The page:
The market has been range bound since the start of 2014. So what does that tell you? Is the market consolidating through time and setting up for higher prices? Is the market churning as funds try to disguise their selling which will result in a breakdown? I don’t know. What comes to mind though is the phrase “never short a dull market.”
Here is a look at the SPY chart:
One thing I’m sure you have heard is how bullish everyone is and how the put/call ratio is historically low. While all of this is true and a bit concerning, I don’t think it is enough to base trading off of. There are other sentiment factors that can give you a different read and as with the case of the put/call ratio or investor sentiment surveys, they too are somewhat anecdotal. None of these indicators ever stands in a vacuum and so trading as if they did will do you more harm than good. Here are some other indicators that do not demonstrate extreme near-term bullishness.
This is a fairly new indicator and obviously represents a select group of people that 1) use StockTwits 2) post about SPY 3) happened to have posted within the last week 4) posted their bullish/bearish preference etc. An exact science? Hardly….however, it is a sentiment indicator not displaying extreme bullishness.
The January VIX expires this Wednesday and here is what the open interest looks like:
The largest near term open interest is the 16 call strike. I would say since this expires Wednesday, it likely doesn’t capture current sentiment. I imagine most people wouldn’t hedge with front month VIX options that expire in the one trading day we have left before Wednesday.
So, here is February VIX expiration:
As you can see the highest strike is the 20 calls with almost 400,000 open interest. Contrast that to the high strike in the January VIX that has around 275,000 open interest. So as carefree as the market may appear, there is some hefty hedging going on. Furthermore, Ryan Detrick, who has done a great job tracking the VIX sent out this tweet recently (link to his post here).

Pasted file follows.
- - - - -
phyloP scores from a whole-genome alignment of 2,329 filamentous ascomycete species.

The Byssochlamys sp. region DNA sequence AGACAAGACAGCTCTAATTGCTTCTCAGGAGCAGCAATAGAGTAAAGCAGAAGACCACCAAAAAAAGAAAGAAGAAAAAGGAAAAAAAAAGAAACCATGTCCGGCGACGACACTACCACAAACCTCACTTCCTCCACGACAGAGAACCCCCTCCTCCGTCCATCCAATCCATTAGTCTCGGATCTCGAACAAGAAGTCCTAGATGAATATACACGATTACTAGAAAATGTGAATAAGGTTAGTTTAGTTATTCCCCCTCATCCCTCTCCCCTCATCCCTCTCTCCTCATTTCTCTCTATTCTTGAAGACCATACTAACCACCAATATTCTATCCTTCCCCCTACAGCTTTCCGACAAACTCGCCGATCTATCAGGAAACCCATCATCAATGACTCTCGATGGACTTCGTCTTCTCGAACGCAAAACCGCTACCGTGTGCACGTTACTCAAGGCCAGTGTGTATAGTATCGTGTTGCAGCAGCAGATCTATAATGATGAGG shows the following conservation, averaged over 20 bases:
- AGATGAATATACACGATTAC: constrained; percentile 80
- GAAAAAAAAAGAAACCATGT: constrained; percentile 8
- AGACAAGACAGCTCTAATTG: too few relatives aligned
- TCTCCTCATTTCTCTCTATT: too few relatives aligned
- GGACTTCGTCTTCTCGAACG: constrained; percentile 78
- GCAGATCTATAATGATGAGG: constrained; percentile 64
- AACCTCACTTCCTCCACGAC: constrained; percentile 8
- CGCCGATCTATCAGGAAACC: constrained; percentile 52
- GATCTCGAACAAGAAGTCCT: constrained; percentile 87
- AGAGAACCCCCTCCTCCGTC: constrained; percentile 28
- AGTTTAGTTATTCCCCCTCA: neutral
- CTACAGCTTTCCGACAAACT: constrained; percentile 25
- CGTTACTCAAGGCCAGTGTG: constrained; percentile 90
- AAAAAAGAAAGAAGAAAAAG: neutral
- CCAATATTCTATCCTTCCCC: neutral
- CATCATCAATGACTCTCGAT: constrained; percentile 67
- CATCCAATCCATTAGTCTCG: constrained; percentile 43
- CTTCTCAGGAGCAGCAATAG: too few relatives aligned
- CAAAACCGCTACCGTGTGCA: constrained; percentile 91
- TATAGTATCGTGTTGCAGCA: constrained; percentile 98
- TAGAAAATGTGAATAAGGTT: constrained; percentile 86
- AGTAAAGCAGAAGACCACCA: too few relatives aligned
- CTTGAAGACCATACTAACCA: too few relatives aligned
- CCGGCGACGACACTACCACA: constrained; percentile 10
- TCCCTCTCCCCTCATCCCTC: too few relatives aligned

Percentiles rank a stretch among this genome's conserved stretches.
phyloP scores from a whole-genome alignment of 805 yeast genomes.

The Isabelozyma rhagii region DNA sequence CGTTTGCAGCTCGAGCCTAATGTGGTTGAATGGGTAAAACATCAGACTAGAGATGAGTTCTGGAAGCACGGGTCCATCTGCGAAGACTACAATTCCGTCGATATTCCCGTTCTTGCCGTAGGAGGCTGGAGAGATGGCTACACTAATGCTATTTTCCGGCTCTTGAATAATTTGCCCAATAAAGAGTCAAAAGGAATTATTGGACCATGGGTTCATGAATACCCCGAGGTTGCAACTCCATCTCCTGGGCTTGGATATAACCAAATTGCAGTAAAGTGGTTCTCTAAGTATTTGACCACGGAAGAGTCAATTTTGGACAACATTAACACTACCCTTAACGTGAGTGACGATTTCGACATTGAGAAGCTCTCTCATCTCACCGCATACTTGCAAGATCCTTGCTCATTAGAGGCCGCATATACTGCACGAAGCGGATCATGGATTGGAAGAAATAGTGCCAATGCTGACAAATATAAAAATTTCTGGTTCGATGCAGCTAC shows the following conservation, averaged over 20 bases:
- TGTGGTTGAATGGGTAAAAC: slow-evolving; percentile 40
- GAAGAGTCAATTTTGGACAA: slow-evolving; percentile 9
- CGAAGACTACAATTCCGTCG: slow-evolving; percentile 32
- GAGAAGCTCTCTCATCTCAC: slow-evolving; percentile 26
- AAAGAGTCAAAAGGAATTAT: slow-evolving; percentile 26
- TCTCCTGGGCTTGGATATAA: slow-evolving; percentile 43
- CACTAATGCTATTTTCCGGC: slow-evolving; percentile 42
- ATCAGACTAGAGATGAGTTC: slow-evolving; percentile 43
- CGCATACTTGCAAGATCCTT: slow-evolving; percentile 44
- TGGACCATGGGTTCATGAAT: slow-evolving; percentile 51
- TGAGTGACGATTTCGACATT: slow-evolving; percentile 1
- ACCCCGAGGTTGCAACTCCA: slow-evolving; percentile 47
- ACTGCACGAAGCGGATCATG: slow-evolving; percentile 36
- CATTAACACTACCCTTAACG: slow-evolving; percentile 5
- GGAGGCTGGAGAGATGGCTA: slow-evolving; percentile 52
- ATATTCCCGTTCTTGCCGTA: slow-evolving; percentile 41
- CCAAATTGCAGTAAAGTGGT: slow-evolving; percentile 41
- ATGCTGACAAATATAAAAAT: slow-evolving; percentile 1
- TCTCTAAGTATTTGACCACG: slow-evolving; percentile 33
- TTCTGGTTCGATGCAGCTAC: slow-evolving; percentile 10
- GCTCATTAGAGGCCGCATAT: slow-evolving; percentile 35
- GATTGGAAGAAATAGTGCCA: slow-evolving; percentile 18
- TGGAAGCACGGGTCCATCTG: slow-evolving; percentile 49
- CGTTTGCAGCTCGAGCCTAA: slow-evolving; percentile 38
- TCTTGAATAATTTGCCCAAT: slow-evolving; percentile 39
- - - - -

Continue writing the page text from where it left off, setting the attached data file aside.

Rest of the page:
Finally, here is what open interest for both the SPY and IWM look like for next week. These are just weekly expiration so keep in mind these are likely predominately retailers positioning themselves. Most big funds aren’t using weekly index options to protect their portfolio or make a directional bets.
As you can see there are high strike puts that go into the 170’s. The highest strike call is close to the current price and then the calls taper off. The calls and puts intersect around the 184 area. SPY closed Friday at 183.63.
Above you can see the puts and calls are more or less even with the highest strike for both puts and calls at the 115 strike. The IWM closed Friday at 115.93.
So is everyone all in and bullish? I will let you decide that on your own. Does it matter in determining the near term market direction? I will also let you decide that on your own. Or you can just go with this which is much more simple: Some people are bullish and some are bearish. The overall market trend is up and hasn’t yet presented strong enough evidence for an immediate threat to the downside.
Special note to to the perms-bear that is about to comment on my last statement: Yes I know we can have a flash crash any second. I will ‘bare’ that in mind.